Minors and Concentrations

Many students choose to make a minor or a concentration part of their academic program. Although these terms are frequently used interchangeably, there are some distinctions between them.

A minor is essentially what its name suggests it is: a smaller version of a major. A minor usually consists of six courses within a department or program (or occasionally, across different departments). Each department or program specifies particular requirements for the minor, but generally a minor includes work both at the introductory and advanced level. A student may pursue a minor regardless of their major.

Please note that some programs offer minors, even though they do not have established majors.

Although a minor is not required for graduation, it is subject to some of the same rules as majors. Students may take courses in their minor CR/NC.  However, they may not count a course towards a minor if their grade in the course is below 2.0.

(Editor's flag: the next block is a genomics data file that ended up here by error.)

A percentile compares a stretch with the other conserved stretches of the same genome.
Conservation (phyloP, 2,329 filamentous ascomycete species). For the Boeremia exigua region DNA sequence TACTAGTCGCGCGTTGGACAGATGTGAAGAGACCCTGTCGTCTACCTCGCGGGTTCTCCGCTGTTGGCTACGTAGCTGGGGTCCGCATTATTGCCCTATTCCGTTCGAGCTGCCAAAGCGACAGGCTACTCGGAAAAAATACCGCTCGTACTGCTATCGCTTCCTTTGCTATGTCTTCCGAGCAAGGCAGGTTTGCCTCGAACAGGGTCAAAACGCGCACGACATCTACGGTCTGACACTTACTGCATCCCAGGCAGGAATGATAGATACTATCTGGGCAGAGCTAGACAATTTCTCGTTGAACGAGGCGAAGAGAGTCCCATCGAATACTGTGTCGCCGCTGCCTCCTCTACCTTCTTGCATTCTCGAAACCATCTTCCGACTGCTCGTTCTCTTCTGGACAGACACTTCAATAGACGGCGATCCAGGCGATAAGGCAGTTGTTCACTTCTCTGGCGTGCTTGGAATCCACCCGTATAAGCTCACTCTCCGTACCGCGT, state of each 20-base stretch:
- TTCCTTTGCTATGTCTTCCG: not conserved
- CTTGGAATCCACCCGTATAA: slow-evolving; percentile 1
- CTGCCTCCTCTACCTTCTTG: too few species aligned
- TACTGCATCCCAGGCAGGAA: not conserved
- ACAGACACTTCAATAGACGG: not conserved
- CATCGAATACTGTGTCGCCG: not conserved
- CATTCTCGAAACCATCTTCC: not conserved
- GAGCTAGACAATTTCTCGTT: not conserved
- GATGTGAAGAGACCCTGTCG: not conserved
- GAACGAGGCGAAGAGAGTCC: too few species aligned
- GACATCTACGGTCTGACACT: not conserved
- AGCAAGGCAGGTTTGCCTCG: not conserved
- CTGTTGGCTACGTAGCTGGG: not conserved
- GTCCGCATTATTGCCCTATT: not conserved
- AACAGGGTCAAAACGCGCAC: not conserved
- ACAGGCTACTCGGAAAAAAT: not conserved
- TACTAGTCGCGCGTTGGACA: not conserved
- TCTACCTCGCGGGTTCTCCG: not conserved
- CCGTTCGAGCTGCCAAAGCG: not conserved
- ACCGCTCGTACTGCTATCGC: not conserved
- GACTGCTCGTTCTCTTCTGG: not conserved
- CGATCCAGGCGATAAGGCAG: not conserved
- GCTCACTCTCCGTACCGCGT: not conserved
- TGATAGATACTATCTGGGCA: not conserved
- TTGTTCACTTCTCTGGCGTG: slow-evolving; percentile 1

How to Declare a Minor

A student declares a minor by consulting with an adviser in the department and filling out the online declaration form.  Although it is possible to declare a minor even in senior year, it is often better to do so sooner, and sometimes required to do so sooner. Consult each department's or program's website and catalog listing to learn more about their requirements and processes. 

If your major and minor are in related fields, find out what each department's policy is regarding double-counting courses towards both. The College ordinarily permits up to two such double-counted courses.

Bryn Mawr students are permitted to minor at Haverford. However, there are many departments at Haverford that do not offer minors. Students who wish to minor at Haverford must fill out a Haverford minor form and follow the instructions there.

A concentration is a cluster of courses that often overlap the major and focus a student's work on a specific area of interest. Concentrations are always interdisciplinary. Their requirements are frequently complicated; as a result, it is important that you meet with an adviser early in the planning process. Because concentrations are often an integral part of your major, you generally should plan to declare a concentration at the same time you declare your major. Students declare a concentration by filling out the same form that they use for declaring a minor.

A complete list of minors and concentrations available at Bryn Mawr may be found in the Undergraduate Catalog.